• Sunflower oil, for frying
  • 90ml/3 fl oz/ 1/3 cup + 1 tbsp honey
  • 125ml/4 fl oz/1/2 cup verjuice or cider vinegar
  • 2 cardamom pod, smashed
  • 1/4 tsp rosewater
  • 12 scallops


Day before:

1. Drain the split chickpeas well. In a mixing bowl, combine the chickpea flour, with the split chickpeas, onions, garlic, chili flakes and chopped parsley, pour in more or less (depending on flour quality) 170ml/5 1/2 fl oz/ 2/3 cup mixing well till a smooth and slightly fluid batter develops. Mix well and season with salt and pepper to taste. Cover and set aside in the fridge overnight. 

2. In a mixing bowl combine honey with verjuice or cider vinegar, if using, cardamom, and rosewater. Season with salt and pepper to taste. Mix well, cover and set aside overnight at room temperature.

On the day:

1. Bring the fritter batter back to room temperature. Just before serving place a frying pan on high heat, add oil and heat through then spoon out two separate fritters, flattening a bit with a spoon and fry till golden and crispy. Repeat till all batter is used and you have 2 fritters per person or a total of 12.

2. Meanwhile, add a frying pan to medium heat, and add 2 tbsp of oil, and then sear the scallops on each side for 1-2 minutes till golden. Be sure not to overcook or they will toughen.

3. Remove the scallops, reduce heat to low and then pour in the honey-verjuice mixture to deglaze the pan. Remove from heat and toss the scallops into the glaze.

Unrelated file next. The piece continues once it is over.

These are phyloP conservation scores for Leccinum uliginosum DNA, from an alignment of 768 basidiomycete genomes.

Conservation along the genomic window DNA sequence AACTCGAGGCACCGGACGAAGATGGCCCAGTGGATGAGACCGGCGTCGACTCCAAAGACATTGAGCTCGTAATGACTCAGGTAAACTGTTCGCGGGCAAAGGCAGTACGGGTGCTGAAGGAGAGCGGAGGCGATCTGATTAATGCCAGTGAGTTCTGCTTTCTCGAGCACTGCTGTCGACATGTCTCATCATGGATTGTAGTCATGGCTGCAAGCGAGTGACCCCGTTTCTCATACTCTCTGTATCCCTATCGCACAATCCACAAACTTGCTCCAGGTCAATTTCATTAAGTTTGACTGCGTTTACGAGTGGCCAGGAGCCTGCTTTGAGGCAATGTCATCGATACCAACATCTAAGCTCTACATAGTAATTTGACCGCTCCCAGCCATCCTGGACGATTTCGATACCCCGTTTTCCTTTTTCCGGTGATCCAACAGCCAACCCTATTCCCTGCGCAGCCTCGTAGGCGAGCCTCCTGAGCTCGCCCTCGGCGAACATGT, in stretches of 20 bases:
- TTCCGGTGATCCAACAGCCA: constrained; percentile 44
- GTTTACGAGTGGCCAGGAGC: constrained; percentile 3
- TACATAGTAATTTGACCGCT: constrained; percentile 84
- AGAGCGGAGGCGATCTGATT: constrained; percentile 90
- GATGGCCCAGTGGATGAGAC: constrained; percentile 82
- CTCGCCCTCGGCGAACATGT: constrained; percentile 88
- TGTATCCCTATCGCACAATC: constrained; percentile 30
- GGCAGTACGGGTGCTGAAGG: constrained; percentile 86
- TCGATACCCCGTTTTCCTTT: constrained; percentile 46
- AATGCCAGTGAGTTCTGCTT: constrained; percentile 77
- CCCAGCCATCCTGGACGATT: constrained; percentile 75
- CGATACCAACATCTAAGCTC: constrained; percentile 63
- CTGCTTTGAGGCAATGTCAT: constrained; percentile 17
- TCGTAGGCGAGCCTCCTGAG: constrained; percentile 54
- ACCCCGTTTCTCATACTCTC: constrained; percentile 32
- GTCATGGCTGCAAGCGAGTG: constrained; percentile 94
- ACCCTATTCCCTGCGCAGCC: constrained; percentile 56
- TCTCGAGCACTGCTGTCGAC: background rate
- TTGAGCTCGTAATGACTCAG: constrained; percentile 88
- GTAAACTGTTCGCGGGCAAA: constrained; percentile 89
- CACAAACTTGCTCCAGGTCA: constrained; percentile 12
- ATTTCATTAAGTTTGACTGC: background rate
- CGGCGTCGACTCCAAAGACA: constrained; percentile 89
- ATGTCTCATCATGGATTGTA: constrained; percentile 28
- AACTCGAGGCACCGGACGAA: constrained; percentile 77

4. To serve, transfer 2 chickpea fritters to an individual serving plate, top each fritter with a scallop and then pour over a little of the glaze. Garnish with parsley.




Ma’amoul- Shortbread cookies filled with aromatic nuts

Ma’amoul are small semolina shortbread pastries filled with pistachios, walnuts and dates which are created using three beautiful wooden molds, each engraved with a design used as a standard to help determine or differentiate between the different fillings. The molds can be found at most Middle Eastern grocers. The large oval shape is reserved for pistachio filling, the circular one for almonds and the smallest circle mold, for dates. If you are unable to find the molds, you can use a fork to create design of choice that will help differentiate the cookies from each other depending on filling. Mahlab is a spice derived from the cherry stones of the St. Lucia tree whereby it is grounded to a powder. The flavour is a combination of bitter almond and cherry. Date cookies are not traditionally dusted with icing sugar.


  • 140g/ 5 oz semolina
  • 35g potato starch
  • 35g sugar
  • 1/4 tsp mahlab
  • 75g butter, melted
  • 1 tbsp orange blossom water

Pistachio filling

  • 35g pistachios
  • 15g sugar
  • 1/4 tsp orange blossom water

Walnut filling

  • 35g walnut
  • 15g sugar
  • 1/4 tsp orange blossom water

Date and walnut filling

  • 40g dates, pitted
  • 1 tsp melted butter
  • 10g walnuts
  • pinch of nutmeg


1. In a mixing bowl, combine the semolina, potato starch, sugar, mahlab, and butter together and mix well. Add the orange blossom water and begin kneading and working it into a soft, pliable dough for about 3-4 minutes. Cover with cling film and let it rest in the fridge for 2 hours. Meanwhile, prepare the fillings. Begin by adding the pistachios to a small food processor along with the sugar and orange blossom water. Whizz for 1 minute to a rough paste. Repeat with all fillings.